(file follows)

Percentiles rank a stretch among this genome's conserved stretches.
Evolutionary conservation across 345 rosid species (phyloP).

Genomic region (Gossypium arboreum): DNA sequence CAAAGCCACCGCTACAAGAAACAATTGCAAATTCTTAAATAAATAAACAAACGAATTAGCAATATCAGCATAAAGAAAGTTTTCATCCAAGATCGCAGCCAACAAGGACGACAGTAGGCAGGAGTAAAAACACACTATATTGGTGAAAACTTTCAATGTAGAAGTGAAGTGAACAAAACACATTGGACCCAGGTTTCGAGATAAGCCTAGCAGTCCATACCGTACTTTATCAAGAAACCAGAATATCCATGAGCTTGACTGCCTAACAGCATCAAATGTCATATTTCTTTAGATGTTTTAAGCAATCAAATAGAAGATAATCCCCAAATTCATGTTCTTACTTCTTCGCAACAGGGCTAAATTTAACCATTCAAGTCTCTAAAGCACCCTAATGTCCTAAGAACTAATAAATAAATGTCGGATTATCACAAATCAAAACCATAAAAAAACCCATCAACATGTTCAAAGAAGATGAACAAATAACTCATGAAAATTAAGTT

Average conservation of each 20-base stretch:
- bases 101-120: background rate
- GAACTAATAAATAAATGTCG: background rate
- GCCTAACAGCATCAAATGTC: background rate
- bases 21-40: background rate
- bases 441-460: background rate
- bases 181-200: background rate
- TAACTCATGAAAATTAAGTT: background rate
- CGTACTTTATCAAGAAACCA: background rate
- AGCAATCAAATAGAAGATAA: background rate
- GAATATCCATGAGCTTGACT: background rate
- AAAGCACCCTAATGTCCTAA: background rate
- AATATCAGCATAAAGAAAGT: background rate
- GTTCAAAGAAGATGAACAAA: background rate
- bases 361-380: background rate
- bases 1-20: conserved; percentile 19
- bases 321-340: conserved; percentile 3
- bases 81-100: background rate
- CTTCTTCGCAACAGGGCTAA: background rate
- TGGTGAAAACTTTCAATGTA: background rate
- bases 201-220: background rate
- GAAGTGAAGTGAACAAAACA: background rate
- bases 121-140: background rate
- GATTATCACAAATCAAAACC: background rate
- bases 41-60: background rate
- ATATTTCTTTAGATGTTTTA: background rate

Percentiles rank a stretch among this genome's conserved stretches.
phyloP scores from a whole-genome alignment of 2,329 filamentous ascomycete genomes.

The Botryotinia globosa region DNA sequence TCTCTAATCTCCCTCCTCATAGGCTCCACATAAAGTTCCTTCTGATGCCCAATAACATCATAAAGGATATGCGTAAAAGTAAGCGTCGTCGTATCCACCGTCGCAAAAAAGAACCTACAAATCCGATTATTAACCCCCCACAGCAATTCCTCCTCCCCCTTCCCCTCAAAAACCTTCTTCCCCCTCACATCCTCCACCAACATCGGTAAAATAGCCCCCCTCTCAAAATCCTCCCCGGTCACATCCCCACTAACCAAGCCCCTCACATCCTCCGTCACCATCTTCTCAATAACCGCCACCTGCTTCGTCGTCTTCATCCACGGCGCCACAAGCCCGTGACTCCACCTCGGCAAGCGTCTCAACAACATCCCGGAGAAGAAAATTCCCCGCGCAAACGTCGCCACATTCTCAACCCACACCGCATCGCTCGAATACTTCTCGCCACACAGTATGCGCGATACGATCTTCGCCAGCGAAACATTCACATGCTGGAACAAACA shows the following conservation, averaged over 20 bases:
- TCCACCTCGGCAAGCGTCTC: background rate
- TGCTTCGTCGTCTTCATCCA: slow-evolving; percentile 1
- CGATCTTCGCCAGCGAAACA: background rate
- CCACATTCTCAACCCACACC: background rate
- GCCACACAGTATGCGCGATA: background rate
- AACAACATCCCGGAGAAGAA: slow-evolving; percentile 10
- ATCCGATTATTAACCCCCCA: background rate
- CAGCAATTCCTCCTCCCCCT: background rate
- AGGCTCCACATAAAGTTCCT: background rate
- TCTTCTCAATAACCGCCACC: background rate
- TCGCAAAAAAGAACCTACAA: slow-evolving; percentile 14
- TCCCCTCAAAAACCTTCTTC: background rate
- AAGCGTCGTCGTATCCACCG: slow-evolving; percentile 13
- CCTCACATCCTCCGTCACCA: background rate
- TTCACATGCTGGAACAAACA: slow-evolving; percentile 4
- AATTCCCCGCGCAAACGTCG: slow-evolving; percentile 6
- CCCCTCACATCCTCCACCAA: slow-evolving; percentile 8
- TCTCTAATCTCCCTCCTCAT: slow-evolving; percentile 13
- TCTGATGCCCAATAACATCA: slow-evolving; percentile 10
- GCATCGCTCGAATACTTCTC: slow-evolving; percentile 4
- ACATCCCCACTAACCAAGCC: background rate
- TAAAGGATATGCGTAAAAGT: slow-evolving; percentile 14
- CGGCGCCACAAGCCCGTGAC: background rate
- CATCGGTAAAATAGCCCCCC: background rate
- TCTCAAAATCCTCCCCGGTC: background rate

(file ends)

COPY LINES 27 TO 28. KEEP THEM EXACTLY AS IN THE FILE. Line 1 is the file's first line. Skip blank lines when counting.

- GATTATCACAAATCAAAACC: background rate
- bases 41-60: background rate